Geography

Area
Total (World Rank: 168) 10,887sq km
Land (World Rank: 163) 10,887sq km
Forest (World Rank: 77) 23.50%
Comparative slightly larger than Delaware
Landborder
714
Elevation
Lowest point (World Rank: 14) 297m
Highest point (World Rank: 92) 2,656m
Agricultural land
Total (World Rank: 64) 52.80%
Arable (World Rank: 35) 27.40%
Permanent crops (World Rank: 97) 1.90%
Permanent pastures (World Rank: 77) 23.50%
Map reference
Europe
Location
Southeast Europe, between Serbia and Macedonia
Climate
influenced by continental air masses resulting in relatively cold winters with heavy snowfall and hot, dry summers and autumns; Mediterranean and alpine influences create regional variation; maximum rainfall between October and December
Terrain
flat fluvial basin at an elevation of 400-700 m above sea level surrounded by several high mountain ranges with elevations of 2,000 to 2,500 m

People

Population
Total (World Rank: 150) 1,895,250
Median age
Male (World Rank: 122) 28.80
Female (World Rank: 119) 29.50
Age structure
0 14 male (World Rank: 149) 246,281
0 14 female (World Rank: 149) 227,718
15 24 male (World Rank: 148) 170,515
15 24 female (World Rank: 148) 155,840
25 54 male (World Rank: 146) 425,815
25 54 female (World Rank: 147) 381,037
55 64 male (World Rank: 145) 75,964
55 64 female (World Rank: 144) 74,170
65 x male (World Rank: 143) 57,965
65 x female (World Rank: 141) 79,945

Energy

Electricity
Production (World Rank: 115) 5,759,000,000kWh
Consumption (World Rank: 121) 4,890,000,000kWh
Export (World Rank: 64) 553,000,000kWh
Import (World Rank: 73) 684,000,000kWh
Source fossil (World Rank: 45) 97.10%
Source nuclear (World Rank: 134) 2.90%
Refined products
Consumption (World Rank: 154) 12,000bbl / day
Export (World Rank: 124) 38bbl / day
Import (World Rank: 137) 11,430bbl / day
Carbon footprint
7576000

Nation

Budget
Military (World Rank: 131) 1% of GDP
Surplus (World Rank: 117) -3% of GDP
National symbol
white stars
National colours
white
Adjective
Kosovar (Albanian), Kosovski (Serbian)
Noun
Kosovar (Albanian), Kosovac (Serbian)
Background
The central Balkans were part of the Roman and Byzantine Empires before ethnic Serbs migrated to the territories of modern Kosovo in the 7th century. During the medieval period, Kosovo became the center of a Serbian Empire and saw the construction of many important Serb religious sites, including many architecturally significant Serbian Orthodox monasteries. The defeat of Serbian forces at the Battle of Kosovo in 1389 led to five centuries of Ottoman rule during which large numbers of Turks and Albanians moved to Kosovo. By the end of the 19th century, Albanians replaced Serbs as the dominant ethnic group in Kosovo. Serbia reacquired control over the region from the Ottoman Empire during the First Balkan War of 1912. After World War II, Kosovo's present-day boundaries were established when Kosovo became an autonomous province of Serbia in the Socialist Federal Republic of Yugoslavia (S.F.R.Y.). Despite legislative concessions, Albanian nationalism increased in the 1980s, which led to riots and calls for Kosovo's independence. The Serbs - many of whom viewed Kosovo as their cultural heartland - instituted a new constitution in 1989 revoking Kosovo's autonomous status. Kosovo's Albanian leaders responded in 1991 by organizing a referendum declaring Kosovo independent. Serbia undertook repressive measures against the Kosovar Albanians in the 1990s, provoking a Kosovar Albanian insurgency. Beginning in 1998, Serbia conducted a brutal counterinsurgency campaign that resulted in massacres and massive expulsions of ethnic Albanians (some 800,000 ethnic Albanians were forced from their homes in Kosovo). After international attempts to mediate the conflict failed, a three-month NATO military operation against Serbia beginning in March 1999 forced the Serbs to agree to withdraw their military and police forces from Kosovo. UN Security Council Resolution 1244 (1999) placed Kosovo under a transitional administration, the UN Interim Administration Mission in Kosovo (UNMIK), pending a determination of Kosovo's future status. A UN-led process began in late 2005 to determine Kosovo's final status. The 2006-07 negotiations ended without agreement between Belgrade and Pristina, though the UN issued a comprehensive report on Kosovo's final status that endorsed independence. On 17 February 2008, the Kosovo Assembly declared Kosovo independent. Since then, over 110 countries have recognized Kosovo, and it has joined numerous international organizations. In October 2008, Serbia sought an advisory opinion from the International Court of Justice (ICJ) on the legality under international law of Kosovo's declaration of independence. The ICJ released the advisory opinion in July 2010 affirming that Kosovo's declaration of independence did not violate general principles of international law, UN Security Council Resolution 1244, or the Constitutive Framework. The opinion was closely tailored to Kosovo's unique history and circumstances. Demonstrating Kosovo’s development into a sovereign, multi-ethnic, democratic country the international community ended the period of Supervised Independence in 2012. Elections were held throughout Kosovo in 2013 and 2014, at the municipal and national level respectively. Serbia continues to reject Kosovo's independence, but the two countries reached an agreement to normalize their relations in April 2013 through EU-facilitated talks and are currently engaged in the implementation process. Kosovo seeks full integration into the international community, and has pursued bilateral recognitions and eventual membership in international organizations, such as the UN, EU, and NATO.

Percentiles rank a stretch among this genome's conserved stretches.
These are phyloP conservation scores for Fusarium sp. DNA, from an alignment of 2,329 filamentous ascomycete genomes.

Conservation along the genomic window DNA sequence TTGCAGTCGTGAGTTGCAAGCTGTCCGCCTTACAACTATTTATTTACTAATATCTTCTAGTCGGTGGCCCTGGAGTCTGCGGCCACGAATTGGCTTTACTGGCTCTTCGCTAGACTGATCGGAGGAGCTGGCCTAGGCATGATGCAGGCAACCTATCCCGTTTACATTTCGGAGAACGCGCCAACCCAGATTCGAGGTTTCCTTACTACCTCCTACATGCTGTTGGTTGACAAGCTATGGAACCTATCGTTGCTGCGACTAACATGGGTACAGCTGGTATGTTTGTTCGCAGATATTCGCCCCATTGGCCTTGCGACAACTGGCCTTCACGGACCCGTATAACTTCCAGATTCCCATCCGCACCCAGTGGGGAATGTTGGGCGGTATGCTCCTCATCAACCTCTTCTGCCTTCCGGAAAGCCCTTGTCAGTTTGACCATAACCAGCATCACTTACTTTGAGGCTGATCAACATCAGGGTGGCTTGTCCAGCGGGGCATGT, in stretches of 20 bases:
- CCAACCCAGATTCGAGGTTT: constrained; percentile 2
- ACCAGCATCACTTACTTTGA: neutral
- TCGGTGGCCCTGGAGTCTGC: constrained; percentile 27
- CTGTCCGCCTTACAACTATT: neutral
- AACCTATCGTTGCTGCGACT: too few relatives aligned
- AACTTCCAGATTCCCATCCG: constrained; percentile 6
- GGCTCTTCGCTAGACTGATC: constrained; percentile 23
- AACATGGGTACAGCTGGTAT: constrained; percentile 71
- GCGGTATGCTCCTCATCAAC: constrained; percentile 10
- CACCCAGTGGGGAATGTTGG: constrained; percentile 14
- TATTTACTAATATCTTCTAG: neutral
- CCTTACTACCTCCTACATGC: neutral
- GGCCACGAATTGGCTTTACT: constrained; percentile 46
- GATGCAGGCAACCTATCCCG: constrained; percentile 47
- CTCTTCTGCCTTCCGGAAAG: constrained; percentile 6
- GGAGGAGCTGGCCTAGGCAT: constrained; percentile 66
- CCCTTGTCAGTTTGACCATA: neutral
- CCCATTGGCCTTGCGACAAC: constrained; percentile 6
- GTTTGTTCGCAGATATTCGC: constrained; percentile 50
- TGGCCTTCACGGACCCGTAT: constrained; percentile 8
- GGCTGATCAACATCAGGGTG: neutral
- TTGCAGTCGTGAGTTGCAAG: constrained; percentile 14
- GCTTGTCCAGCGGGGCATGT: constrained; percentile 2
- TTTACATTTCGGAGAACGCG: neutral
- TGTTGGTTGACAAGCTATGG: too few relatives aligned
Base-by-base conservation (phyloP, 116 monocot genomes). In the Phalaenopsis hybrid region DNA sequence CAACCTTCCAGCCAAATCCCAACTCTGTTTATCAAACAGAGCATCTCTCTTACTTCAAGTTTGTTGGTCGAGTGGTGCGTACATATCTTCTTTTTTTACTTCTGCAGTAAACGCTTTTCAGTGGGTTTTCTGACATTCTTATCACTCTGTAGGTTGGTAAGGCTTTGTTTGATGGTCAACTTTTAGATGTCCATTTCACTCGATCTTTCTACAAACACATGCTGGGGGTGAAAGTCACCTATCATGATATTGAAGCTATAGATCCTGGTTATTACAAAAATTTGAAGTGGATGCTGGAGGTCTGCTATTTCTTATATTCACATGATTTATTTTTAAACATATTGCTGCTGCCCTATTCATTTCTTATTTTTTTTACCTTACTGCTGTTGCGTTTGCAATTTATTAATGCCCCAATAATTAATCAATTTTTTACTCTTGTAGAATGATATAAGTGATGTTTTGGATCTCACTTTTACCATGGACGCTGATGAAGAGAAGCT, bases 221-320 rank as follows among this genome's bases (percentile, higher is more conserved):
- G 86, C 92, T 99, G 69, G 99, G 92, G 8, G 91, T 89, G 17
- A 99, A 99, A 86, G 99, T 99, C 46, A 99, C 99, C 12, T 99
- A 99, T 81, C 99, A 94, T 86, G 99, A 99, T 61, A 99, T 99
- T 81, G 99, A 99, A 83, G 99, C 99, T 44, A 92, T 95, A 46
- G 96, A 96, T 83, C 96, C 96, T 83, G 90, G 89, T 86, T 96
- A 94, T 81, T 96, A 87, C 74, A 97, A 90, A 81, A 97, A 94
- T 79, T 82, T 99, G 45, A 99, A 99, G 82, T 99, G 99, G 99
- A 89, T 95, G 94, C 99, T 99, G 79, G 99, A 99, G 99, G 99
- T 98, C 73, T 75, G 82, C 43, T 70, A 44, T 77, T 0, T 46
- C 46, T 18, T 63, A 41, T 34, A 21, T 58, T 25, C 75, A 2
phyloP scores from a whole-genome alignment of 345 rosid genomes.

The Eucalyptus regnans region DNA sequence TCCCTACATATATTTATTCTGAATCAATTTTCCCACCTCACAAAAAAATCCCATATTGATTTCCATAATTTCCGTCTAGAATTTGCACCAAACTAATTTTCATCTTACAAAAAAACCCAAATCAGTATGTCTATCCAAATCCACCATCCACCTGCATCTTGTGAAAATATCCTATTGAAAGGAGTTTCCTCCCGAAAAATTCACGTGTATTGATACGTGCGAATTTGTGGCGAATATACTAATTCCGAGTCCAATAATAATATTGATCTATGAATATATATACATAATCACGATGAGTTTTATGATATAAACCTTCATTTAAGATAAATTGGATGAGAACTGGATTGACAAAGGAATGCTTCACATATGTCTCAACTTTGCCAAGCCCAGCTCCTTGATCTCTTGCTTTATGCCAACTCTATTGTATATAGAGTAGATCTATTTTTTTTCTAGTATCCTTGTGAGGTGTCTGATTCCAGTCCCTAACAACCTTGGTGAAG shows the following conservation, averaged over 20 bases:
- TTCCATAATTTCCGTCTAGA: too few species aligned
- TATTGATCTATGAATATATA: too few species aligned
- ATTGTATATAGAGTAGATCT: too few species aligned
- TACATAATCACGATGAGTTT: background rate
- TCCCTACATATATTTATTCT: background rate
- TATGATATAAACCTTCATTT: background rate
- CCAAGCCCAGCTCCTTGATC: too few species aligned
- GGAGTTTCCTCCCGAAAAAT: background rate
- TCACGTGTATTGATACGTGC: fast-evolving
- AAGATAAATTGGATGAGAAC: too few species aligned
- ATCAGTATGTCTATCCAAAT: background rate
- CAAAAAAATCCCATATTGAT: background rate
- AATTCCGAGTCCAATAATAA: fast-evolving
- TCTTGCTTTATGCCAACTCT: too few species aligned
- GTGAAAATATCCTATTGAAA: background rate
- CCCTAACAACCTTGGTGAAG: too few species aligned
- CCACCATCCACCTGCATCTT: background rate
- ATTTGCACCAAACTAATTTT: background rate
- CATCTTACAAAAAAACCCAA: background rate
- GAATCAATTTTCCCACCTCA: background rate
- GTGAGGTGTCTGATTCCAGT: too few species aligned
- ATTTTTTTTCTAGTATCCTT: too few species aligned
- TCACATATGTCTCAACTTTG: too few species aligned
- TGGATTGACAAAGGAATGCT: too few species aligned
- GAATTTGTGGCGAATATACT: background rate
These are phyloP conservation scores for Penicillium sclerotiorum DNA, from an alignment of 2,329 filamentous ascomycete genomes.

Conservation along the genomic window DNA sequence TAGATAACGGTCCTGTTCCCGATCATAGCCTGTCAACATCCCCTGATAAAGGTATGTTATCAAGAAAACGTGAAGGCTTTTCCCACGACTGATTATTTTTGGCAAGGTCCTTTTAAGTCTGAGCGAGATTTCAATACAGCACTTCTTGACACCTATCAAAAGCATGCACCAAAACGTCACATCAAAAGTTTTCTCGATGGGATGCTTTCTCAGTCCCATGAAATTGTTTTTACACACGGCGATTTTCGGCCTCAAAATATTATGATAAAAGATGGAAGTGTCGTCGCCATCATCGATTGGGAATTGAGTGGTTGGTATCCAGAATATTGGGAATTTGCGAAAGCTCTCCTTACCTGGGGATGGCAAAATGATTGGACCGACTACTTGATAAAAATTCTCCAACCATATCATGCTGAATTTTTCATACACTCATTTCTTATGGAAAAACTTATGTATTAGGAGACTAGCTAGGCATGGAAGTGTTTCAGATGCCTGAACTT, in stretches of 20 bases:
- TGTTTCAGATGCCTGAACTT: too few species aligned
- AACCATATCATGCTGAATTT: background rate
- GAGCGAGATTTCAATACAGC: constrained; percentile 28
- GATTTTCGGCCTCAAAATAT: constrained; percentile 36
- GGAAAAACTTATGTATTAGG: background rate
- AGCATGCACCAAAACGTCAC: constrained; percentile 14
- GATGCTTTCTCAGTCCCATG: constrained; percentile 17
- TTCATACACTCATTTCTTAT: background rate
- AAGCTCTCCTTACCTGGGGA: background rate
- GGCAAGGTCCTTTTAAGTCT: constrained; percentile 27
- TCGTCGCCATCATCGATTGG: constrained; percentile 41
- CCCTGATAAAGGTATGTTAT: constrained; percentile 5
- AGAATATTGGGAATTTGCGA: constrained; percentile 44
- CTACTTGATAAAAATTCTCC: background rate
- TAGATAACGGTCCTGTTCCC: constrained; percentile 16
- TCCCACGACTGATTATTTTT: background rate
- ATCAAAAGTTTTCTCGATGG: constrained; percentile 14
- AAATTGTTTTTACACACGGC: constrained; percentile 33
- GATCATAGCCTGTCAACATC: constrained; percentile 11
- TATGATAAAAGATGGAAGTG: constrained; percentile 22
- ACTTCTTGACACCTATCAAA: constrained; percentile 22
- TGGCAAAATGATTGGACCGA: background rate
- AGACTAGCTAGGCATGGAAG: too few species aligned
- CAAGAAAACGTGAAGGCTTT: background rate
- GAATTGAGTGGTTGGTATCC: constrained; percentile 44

Flag description
centered on a dark blue field is a gold-colored silhouette of Kosovo surmounted by six white, five-pointed stars arrayed in a slight arc; each star represents one of the major ethnic groups of Kosovo: Albanians, Serbs, Turks, Gorani, Roma, and Bosniaks

Economy

Gdp
Purchasing power parity (World Rank: 150) 18,410,000,000USD
Real growth rate (World Rank: 79) 3.40%
Per capita purchasing power parity (World Rank: 135) 10,000USD
Source agriculture (World Rank: 76) 12.90%
Source industry (World Rank: 128) 22.60%
Source service (World Rank: 93) 64.50%
Labourforce
Total (World Rank: 155) 483,200
In poverty (World Rank: 62) 30.00%
Products
Industries
  • - appliances
  • - base metals
  • - beverages
  • - construction materials
  • - foodstuffs
  • - leather
  • - machinery
  • - mineral mining
  • - textiles
Agriculture
  • - berries
  • - corn
  • - dairy
  • - fish
  • - fruit
  • - livestock
  • - peppers
  • - potatoes
  • - wheat
Exports
  • - apparel
  • - appliances
  • - beverages
  • - leather products
  • - machinery
  • - mining
  • - prepared foodstuffs
  • - processed metal products
  • - scrap metals
  • - textiles
  • - tobacco
  • - vegetable products
Imports
  • - ceramic
  • - chemicals
  • - electrical equipment
  • - foodstuffs
  • - glass products
  • - livestock
  • - machinery
  • - minerals
  • - petroleum
  • - stone
  • - textiles
  • - wood

Communication

Phone
Landline per 100 (World Rank: 28) 45.00
Mobile per 100 (World Rank: 210) 31.00

Transport

Air
Airports paved (World Rank: 163) 3.00
Airports unpaved (World Rank: 161) 3.00
Heliports (World Rank: 66) 2.00
Rail
Total length (World Rank: 121) 333
Road
Total length (World Rank: 175) 2,003
Paved length (World Rank: 128) 1,883
Unpaved length (World Rank: 144) 120.00